In October of 1875 James H. Carleton asked Whittier to write an occasional verse for the dedication of the Haverhill Public Library. In spite of having less than a month to write the poem for the November dedication, Whittier managed to write an appropriate piece which was set to music and sung.
Sung at the opening of the Haverhill Library, November 11, 1875.
“Let there be light!” God spake of old,
And over chaos dark and cold,
And through the dead and formless frame
Of nature, life and order came.
But Whittier makes it clear in the second stanza that he’s not one of those who insists on a literal reading of Genesis.
Faint was the light at first that shone
On giant fern and mastodon,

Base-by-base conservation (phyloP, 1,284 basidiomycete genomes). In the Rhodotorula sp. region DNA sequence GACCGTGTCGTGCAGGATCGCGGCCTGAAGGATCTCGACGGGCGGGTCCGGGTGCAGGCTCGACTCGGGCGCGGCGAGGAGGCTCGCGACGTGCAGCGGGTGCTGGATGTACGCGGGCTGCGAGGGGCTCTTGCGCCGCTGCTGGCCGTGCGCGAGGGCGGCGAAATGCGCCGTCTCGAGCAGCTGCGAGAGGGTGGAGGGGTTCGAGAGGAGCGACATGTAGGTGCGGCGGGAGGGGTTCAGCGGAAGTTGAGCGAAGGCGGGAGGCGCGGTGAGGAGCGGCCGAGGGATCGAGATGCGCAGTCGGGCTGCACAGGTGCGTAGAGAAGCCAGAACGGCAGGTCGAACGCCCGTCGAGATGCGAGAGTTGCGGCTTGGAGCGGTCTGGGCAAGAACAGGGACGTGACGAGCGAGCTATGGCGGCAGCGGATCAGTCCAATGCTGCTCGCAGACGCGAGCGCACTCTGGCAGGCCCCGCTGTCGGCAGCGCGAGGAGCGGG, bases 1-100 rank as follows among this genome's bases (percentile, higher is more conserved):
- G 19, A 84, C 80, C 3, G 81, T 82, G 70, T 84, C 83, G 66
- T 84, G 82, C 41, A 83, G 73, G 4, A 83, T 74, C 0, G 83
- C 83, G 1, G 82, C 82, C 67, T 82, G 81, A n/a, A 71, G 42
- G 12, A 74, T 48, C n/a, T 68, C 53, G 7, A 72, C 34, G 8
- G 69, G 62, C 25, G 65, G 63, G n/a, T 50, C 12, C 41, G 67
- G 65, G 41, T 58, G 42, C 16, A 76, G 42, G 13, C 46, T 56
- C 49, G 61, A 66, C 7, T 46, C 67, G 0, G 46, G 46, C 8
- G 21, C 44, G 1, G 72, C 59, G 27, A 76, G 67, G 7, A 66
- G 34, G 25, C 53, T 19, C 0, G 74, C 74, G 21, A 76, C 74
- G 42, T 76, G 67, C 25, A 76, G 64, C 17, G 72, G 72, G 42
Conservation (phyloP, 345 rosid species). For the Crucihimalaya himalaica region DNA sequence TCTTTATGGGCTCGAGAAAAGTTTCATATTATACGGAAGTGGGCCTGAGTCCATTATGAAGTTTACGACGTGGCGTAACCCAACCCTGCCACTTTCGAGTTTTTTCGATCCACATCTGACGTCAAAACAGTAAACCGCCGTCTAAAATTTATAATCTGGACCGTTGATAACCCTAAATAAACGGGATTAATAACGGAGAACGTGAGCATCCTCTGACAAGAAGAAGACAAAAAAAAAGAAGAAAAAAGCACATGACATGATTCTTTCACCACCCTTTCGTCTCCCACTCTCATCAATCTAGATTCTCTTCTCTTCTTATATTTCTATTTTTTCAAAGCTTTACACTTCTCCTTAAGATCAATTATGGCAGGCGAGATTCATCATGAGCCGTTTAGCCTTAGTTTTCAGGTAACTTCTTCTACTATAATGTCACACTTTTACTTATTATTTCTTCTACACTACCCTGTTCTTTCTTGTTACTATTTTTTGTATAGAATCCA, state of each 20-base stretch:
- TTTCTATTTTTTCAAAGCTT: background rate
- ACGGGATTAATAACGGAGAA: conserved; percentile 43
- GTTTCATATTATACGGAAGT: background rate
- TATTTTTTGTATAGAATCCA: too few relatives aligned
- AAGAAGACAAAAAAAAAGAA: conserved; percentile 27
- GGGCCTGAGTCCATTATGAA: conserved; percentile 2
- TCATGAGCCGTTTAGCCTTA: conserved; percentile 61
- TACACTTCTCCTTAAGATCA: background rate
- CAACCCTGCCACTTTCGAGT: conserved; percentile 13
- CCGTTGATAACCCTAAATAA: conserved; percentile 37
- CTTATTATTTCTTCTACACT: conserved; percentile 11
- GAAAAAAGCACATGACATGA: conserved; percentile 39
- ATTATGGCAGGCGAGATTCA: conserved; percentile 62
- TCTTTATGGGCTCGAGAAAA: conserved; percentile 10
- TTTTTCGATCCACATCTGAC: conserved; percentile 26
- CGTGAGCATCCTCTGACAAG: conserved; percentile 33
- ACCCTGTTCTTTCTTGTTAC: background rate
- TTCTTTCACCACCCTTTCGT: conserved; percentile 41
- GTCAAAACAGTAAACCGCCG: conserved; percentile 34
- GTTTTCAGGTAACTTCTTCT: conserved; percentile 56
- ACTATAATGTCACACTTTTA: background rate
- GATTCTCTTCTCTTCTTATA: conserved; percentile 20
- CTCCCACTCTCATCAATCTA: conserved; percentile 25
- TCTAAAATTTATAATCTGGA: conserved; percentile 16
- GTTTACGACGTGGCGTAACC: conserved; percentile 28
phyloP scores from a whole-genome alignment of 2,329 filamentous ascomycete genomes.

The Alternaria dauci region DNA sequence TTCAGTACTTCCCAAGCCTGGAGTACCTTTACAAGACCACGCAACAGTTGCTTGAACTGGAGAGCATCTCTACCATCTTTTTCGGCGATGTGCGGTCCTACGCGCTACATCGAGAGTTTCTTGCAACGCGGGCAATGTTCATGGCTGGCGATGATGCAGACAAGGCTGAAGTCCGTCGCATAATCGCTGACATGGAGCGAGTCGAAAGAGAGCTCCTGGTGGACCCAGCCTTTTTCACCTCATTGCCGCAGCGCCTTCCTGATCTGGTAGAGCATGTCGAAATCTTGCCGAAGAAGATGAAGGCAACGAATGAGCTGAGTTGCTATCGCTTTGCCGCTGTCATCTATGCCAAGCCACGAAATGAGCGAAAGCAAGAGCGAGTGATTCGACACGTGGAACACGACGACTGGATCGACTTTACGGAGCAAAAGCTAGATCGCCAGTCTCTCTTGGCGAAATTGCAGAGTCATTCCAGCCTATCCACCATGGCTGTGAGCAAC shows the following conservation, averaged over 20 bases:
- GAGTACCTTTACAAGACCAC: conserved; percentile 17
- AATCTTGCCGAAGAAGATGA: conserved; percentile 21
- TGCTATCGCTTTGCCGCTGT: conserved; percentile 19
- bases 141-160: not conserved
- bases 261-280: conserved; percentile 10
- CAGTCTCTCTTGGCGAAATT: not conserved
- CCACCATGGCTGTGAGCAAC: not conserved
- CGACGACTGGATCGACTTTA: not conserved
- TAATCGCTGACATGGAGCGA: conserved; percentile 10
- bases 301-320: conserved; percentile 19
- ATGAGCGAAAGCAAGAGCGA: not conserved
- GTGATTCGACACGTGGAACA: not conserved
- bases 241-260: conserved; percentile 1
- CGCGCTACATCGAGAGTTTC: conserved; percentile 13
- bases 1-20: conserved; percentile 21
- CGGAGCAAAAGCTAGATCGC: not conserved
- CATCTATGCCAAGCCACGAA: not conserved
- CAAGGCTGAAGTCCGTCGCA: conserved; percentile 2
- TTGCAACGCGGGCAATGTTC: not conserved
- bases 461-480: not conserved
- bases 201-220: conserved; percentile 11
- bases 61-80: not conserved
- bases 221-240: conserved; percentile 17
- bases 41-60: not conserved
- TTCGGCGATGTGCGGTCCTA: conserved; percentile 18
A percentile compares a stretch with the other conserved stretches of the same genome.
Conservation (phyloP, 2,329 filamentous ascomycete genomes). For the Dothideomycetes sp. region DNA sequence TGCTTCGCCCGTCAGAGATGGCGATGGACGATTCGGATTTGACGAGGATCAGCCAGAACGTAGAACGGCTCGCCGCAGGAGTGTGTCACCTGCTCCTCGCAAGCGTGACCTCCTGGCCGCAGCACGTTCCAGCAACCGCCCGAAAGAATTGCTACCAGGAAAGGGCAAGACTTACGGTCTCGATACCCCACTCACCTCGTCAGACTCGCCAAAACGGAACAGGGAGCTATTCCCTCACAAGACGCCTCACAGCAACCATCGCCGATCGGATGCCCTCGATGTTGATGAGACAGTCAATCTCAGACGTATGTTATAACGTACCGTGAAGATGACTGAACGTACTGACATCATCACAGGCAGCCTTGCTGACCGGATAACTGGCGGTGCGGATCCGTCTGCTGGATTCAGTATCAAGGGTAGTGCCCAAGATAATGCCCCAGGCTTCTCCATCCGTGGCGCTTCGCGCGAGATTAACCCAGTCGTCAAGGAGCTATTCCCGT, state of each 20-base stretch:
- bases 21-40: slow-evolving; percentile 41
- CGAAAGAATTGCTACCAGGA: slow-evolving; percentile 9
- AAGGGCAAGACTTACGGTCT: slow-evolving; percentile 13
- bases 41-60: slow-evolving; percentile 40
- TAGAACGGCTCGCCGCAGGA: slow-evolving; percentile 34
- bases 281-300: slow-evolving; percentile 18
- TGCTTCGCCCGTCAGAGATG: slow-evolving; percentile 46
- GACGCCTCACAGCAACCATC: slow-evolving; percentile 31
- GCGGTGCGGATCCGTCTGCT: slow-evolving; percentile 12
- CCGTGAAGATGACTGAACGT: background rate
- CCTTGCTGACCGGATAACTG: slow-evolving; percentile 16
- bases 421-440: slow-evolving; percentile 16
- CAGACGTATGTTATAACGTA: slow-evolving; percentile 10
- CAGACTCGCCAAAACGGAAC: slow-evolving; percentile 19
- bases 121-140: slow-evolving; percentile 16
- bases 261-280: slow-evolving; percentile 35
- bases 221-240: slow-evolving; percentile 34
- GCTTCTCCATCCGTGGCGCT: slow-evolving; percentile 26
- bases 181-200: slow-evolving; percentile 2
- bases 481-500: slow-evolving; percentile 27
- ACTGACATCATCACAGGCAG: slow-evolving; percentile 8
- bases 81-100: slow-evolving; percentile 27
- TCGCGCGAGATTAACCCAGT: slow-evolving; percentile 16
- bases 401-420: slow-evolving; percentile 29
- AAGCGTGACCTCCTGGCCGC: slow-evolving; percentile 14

On half-formed plant and beast of prey,
And man as rude and wild as they.
Whittier traces the evolution of writing in the next two stanzas.
Age after age, like waves, o’erran
The earth, uplifting brute and man;
And mind, at length, in symbols dark
Its meaning traced on stone and bark.
On leaf of palm, on sedge-wrought roll;
On plastic clay and leathern scroll,
Man wrote his thoughts; the ages passed,
And lo! The Press was found at last!
Whittier concludes the evolution, from God’s “Let there be light” to the “thrill” in the “lords of thought” awaiting the reader in the alcoves of the library.
And here, to-day, the dead look down,
The kings of mind again we crown;
We hear the voices lost so long,
The sage’s word, the sibyl’s song.
Her Greek and roman find themselves
Alive along these crowded shelves;
And Shakespeare treads again his stage,
And Chaucer paints anew his age.
And if some Pantheon’s marbles broke
Their stony trance, and lived and spoke,
Life thrills along the alcoved hall,
The lords of thought await our call!
Full text of "The Library"